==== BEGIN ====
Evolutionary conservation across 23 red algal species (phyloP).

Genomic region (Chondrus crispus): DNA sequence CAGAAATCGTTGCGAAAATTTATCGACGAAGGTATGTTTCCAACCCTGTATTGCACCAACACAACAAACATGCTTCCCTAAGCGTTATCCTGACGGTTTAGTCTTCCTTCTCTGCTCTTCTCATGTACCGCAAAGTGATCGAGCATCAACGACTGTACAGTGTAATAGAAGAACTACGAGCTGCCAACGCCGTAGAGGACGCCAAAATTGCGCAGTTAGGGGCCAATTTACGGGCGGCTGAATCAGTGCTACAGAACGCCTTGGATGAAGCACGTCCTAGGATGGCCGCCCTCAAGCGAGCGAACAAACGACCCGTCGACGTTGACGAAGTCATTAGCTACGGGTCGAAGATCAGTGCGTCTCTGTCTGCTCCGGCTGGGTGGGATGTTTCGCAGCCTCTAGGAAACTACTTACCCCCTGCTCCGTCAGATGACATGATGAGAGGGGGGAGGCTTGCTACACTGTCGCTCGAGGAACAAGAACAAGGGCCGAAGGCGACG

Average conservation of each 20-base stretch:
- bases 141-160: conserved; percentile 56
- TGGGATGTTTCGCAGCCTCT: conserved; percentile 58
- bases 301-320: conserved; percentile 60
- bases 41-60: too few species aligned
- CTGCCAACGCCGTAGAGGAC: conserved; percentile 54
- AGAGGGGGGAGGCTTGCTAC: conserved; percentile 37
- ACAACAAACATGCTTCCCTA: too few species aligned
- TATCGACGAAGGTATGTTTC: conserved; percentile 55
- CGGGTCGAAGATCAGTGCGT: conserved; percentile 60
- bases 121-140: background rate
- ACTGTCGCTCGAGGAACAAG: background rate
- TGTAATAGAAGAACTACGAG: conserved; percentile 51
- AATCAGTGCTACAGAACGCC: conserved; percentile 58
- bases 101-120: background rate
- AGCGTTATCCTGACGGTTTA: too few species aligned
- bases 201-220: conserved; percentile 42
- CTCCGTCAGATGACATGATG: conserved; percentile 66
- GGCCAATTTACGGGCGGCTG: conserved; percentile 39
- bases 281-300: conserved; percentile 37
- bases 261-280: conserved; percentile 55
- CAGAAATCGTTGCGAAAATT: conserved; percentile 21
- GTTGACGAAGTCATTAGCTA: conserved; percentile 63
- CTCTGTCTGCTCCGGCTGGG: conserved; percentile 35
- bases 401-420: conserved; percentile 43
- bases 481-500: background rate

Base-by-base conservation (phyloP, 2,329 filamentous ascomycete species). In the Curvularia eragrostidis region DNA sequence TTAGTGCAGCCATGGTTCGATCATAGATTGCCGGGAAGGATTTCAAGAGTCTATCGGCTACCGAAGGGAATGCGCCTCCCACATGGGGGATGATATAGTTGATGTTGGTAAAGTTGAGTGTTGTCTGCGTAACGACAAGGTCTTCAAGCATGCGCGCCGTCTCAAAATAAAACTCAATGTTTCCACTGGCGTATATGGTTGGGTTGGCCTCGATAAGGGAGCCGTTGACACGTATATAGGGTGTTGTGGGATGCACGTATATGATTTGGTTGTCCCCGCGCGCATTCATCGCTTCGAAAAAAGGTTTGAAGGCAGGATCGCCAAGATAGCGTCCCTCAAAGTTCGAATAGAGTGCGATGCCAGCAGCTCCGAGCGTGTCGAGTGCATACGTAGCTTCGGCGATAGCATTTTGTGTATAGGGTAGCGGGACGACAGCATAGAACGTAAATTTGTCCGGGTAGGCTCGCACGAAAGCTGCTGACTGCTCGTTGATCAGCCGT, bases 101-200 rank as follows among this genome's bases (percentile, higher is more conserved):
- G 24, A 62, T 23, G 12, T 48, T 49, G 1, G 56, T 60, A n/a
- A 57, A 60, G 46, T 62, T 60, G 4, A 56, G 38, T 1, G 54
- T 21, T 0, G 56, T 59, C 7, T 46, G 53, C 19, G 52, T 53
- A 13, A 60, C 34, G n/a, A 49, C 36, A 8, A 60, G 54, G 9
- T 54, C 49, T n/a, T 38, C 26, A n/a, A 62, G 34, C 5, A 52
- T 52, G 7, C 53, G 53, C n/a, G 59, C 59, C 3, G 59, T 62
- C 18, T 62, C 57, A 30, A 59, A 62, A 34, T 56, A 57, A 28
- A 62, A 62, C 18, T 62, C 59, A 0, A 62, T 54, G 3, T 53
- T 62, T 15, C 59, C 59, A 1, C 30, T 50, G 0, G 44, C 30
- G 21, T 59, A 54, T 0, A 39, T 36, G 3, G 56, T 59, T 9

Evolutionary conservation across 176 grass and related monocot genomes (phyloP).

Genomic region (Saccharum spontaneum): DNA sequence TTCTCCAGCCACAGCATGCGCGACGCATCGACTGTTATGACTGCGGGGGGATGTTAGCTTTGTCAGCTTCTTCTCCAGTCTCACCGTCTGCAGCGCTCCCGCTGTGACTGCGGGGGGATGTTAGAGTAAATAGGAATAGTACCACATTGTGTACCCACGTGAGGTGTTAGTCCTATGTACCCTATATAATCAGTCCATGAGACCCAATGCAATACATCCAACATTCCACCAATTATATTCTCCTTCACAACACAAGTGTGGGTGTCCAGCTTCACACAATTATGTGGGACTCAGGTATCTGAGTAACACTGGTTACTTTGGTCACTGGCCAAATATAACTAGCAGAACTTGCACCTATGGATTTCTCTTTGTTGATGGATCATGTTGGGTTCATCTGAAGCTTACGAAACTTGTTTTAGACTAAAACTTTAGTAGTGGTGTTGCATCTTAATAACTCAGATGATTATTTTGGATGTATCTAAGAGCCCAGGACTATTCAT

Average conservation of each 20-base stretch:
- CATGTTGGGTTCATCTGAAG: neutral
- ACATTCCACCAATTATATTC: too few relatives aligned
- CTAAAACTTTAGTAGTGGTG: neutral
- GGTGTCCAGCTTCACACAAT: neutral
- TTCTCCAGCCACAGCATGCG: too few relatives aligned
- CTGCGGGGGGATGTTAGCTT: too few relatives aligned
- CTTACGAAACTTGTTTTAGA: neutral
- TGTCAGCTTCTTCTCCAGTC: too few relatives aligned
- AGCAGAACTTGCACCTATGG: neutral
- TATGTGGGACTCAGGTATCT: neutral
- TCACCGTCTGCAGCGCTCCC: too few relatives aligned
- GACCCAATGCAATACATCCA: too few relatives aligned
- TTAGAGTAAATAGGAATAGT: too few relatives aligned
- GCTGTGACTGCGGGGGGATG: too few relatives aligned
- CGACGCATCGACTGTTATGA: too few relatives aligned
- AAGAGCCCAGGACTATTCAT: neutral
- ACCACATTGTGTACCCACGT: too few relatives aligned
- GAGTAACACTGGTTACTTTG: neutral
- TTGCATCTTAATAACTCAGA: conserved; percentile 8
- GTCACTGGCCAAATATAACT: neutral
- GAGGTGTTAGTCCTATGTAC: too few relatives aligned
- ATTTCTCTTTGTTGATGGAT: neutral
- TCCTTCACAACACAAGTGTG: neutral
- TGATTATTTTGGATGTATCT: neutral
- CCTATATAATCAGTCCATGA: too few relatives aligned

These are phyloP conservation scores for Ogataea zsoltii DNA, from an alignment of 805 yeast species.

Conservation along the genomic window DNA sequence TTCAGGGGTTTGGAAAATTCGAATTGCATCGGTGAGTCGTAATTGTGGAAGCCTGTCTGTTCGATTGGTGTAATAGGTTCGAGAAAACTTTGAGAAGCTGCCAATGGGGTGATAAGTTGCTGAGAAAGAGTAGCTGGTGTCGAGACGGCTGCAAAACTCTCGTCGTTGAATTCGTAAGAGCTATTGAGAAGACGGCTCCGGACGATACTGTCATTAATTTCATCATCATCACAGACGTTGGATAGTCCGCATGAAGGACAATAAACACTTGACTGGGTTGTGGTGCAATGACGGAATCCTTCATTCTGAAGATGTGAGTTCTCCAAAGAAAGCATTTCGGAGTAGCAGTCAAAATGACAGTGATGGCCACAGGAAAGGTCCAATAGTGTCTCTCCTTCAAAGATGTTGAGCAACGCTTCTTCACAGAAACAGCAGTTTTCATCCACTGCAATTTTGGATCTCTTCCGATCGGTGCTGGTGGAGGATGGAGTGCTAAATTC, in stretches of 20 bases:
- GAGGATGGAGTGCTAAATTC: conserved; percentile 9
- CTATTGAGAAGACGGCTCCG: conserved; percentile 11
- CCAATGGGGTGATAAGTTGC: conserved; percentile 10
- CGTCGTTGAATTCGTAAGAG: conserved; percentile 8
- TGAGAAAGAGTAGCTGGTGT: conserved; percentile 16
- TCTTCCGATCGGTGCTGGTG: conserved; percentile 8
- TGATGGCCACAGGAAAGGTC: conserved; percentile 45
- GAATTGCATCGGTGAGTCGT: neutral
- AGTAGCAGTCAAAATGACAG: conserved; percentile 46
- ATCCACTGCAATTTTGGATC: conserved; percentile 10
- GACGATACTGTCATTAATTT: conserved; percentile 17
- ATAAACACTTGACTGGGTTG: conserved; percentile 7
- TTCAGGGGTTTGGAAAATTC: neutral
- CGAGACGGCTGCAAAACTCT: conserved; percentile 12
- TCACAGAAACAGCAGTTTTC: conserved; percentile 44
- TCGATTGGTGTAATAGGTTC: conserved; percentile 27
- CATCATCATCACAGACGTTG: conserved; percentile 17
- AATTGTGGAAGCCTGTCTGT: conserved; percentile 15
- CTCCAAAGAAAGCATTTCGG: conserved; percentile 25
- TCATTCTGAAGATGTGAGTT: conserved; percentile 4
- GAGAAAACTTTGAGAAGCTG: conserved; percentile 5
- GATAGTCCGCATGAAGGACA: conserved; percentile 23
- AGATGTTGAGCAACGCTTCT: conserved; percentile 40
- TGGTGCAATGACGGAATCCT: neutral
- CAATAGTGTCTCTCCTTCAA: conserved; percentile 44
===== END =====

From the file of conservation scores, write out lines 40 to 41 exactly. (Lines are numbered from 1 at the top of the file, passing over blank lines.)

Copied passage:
Evolutionary conservation across 176 grass and related monocot genomes (phyloP).

Genomic region (Saccharum spontaneum): DNA sequence TTCTCCAGCCACAGCATGCGCGACGCATCGACTGTTATGACTGCGGGGGGATGTTAGCTTTGTCAGCTTCTTCTCCAGTCTCACCGTCTGCAGCGCTCCCGCTGTGACTGCGGGGGGATGTTAGAGTAAATAGGAATAGTACCACATTGTGTACCCACGTGAGGTGTTAGTCCTATGTACCCTATATAATCAGTCCATGAGACCCAATGCAATACATCCAACATTCCACCAATTATATTCTCCTTCACAACACAAGTGTGGGTGTCCAGCTTCACACAATTATGTGGGACTCAGGTATCTGAGTAACACTGGTTACTTTGGTCACTGGCCAAATATAACTAGCAGAACTTGCACCTATGGATTTCTCTTTGTTGATGGATCATGTTGGGTTCATCTGAAGCTTACGAAACTTGTTTTAGACTAAAACTTTAGTAGTGGTGTTGCATCTTAATAACTCAGATGATTATTTTGGATGTATCTAAGAGCCCAGGACTATTCAT